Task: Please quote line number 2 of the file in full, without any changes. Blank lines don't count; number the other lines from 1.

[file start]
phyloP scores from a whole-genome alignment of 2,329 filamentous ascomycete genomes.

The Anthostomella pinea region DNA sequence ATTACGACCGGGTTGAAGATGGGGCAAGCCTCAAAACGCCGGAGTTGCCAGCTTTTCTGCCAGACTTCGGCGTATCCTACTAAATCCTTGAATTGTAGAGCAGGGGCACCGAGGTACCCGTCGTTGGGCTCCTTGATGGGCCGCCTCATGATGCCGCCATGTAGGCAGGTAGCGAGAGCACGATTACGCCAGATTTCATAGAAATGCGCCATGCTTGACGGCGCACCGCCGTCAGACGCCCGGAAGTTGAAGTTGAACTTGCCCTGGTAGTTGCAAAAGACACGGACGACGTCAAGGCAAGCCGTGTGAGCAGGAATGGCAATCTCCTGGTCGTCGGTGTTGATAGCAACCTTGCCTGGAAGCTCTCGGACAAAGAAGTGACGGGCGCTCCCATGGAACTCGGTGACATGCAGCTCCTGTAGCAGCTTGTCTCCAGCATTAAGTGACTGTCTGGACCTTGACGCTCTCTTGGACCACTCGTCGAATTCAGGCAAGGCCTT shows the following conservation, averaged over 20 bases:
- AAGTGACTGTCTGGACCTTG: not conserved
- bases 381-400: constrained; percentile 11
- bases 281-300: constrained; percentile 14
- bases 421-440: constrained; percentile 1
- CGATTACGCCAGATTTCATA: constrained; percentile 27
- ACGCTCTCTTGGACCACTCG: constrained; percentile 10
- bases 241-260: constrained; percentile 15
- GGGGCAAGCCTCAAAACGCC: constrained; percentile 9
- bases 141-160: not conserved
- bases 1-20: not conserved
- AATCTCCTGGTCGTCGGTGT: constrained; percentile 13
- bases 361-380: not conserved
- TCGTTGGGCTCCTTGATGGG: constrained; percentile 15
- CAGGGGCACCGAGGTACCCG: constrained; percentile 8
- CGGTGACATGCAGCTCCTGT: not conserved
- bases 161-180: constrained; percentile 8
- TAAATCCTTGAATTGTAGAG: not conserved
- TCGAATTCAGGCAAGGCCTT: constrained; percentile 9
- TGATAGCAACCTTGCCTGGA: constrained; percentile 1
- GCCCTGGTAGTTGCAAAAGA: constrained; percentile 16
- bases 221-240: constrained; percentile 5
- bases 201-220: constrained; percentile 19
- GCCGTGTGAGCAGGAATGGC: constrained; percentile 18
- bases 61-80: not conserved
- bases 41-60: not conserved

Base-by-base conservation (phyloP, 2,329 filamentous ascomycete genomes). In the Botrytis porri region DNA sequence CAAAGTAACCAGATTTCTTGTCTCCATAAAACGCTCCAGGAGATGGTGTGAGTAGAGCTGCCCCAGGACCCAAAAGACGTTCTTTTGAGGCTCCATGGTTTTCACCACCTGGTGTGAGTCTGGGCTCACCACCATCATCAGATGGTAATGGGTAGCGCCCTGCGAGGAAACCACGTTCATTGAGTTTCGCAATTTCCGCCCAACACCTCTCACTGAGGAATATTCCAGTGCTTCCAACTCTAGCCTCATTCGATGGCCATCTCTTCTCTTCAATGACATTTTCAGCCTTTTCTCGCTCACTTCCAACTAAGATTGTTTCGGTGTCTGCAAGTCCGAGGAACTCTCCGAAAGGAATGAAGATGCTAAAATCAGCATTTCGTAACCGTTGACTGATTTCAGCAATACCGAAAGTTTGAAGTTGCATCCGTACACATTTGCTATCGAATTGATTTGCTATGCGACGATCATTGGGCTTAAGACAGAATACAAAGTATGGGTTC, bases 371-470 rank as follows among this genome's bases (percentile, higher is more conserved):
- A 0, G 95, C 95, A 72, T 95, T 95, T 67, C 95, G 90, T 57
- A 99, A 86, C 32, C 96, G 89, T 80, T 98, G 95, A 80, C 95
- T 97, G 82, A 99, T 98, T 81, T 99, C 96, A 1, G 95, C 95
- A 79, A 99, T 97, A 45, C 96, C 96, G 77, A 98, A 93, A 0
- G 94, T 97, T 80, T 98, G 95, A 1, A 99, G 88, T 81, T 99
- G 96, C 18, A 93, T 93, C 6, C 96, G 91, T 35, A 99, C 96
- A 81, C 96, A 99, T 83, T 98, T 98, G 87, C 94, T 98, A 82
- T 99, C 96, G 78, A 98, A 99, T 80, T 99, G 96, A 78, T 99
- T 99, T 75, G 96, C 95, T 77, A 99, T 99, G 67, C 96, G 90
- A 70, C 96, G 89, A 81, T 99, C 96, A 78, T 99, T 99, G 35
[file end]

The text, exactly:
The Anthostomella pinea region DNA sequence ATTACGACCGGGTTGAAGATGGGGCAAGCCTCAAAACGCCGGAGTTGCCAGCTTTTCTGCCAGACTTCGGCGTATCCTACTAAATCCTTGAATTGTAGAGCAGGGGCACCGAGGTACCCGTCGTTGGGCTCCTTGATGGGCCGCCTCATGATGCCGCCATGTAGGCAGGTAGCGAGAGCACGATTACGCCAGATTTCATAGAAATGCGCCATGCTTGACGGCGCACCGCCGTCAGACGCCCGGAAGTTGAAGTTGAACTTGCCCTGGTAGTTGCAAAAGACACGGACGACGTCAAGGCAAGCCGTGTGAGCAGGAATGGCAATCTCCTGGTCGTCGGTGTTGATAGCAACCTTGCCTGGAAGCTCTCGGACAAAGAAGTGACGGGCGCTCCCATGGAACTCGGTGACATGCAGCTCCTGTAGCAGCTTGTCTCCAGCATTAAGTGACTGTCTGGACCTTGACGCTCTCTTGGACCACTCGTCGAATTCAGGCAAGGCCTT shows the following conservation, averaged over 20 bases: